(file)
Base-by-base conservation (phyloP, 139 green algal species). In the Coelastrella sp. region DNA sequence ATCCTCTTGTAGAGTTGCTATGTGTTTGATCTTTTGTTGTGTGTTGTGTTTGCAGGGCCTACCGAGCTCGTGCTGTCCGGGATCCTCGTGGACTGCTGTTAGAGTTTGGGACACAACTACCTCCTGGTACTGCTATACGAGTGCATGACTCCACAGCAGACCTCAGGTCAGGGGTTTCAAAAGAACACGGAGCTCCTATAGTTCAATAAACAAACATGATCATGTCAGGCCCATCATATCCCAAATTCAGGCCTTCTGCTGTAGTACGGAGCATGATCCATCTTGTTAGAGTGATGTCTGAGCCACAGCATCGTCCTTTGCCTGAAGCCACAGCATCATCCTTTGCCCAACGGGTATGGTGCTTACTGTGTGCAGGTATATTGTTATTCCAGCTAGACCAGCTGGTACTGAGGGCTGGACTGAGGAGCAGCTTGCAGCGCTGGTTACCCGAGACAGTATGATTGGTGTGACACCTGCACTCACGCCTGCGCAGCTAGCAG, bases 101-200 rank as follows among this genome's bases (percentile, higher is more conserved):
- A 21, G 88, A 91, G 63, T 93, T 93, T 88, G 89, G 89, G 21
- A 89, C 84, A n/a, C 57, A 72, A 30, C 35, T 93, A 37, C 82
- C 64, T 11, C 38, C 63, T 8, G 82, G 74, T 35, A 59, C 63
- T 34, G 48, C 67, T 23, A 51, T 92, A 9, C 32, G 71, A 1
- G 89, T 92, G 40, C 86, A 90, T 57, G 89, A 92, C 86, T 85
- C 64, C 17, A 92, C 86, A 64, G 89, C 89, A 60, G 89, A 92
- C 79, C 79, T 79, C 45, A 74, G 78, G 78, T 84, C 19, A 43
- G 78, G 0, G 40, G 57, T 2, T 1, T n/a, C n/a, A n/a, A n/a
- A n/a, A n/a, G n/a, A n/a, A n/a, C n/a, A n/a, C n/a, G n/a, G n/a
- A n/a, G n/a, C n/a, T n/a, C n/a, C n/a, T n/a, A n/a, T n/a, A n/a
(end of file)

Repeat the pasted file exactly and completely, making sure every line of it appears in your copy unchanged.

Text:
Base-by-base conservation (phyloP, 139 green algal species). In the Coelastrella sp. region DNA sequence ATCCTCTTGTAGAGTTGCTATGTGTTTGATCTTTTGTTGTGTGTTGTGTTTGCAGGGCCTACCGAGCTCGTGCTGTCCGGGATCCTCGTGGACTGCTGTTAGAGTTTGGGACACAACTACCTCCTGGTACTGCTATACGAGTGCATGACTCCACAGCAGACCTCAGGTCAGGGGTTTCAAAAGAACACGGAGCTCCTATAGTTCAATAAACAAACATGATCATGTCAGGCCCATCATATCCCAAATTCAGGCCTTCTGCTGTAGTACGGAGCATGATCCATCTTGTTAGAGTGATGTCTGAGCCACAGCATCGTCCTTTGCCTGAAGCCACAGCATCATCCTTTGCCCAACGGGTATGGTGCTTACTGTGTGCAGGTATATTGTTATTCCAGCTAGACCAGCTGGTACTGAGGGCTGGACTGAGGAGCAGCTTGCAGCGCTGGTTACCCGAGACAGTATGATTGGTGTGACACCTGCACTCACGCCTGCGCAGCTAGCAG, bases 101-200 rank as follows among this genome's bases (percentile, higher is more conserved):
- A 21, G 88, A 91, G 63, T 93, T 93, T 88, G 89, G 89, G 21
- A 89, C 84, A n/a, C 57, A 72, A 30, C 35, T 93, A 37, C 82
- C 64, T 11, C 38, C 63, T 8, G 82, G 74, T 35, A 59, C 63
- T 34, G 48, C 67, T 23, A 51, T 92, A 9, C 32, G 71, A 1
- G 89, T 92, G 40, C 86, A 90, T 57, G 89, A 92, C 86, T 85
- C 64, C 17, A 92, C 86, A 64, G 89, C 89, A 60, G 89, A 92
- C 79, C 79, T 79, C 45, A 74, G 78, G 78, T 84, C 19, A 43
- G 78, G 0, G 40, G 57, T 2, T 1, T n/a, C n/a, A n/a, A n/a
- A n/a, A n/a, G n/a, A n/a, A n/a, C n/a, A n/a, C n/a, G n/a, G n/a
- A n/a, G n/a, C n/a, T n/a, C n/a, C n/a, T n/a, A n/a, T n/a, A n/a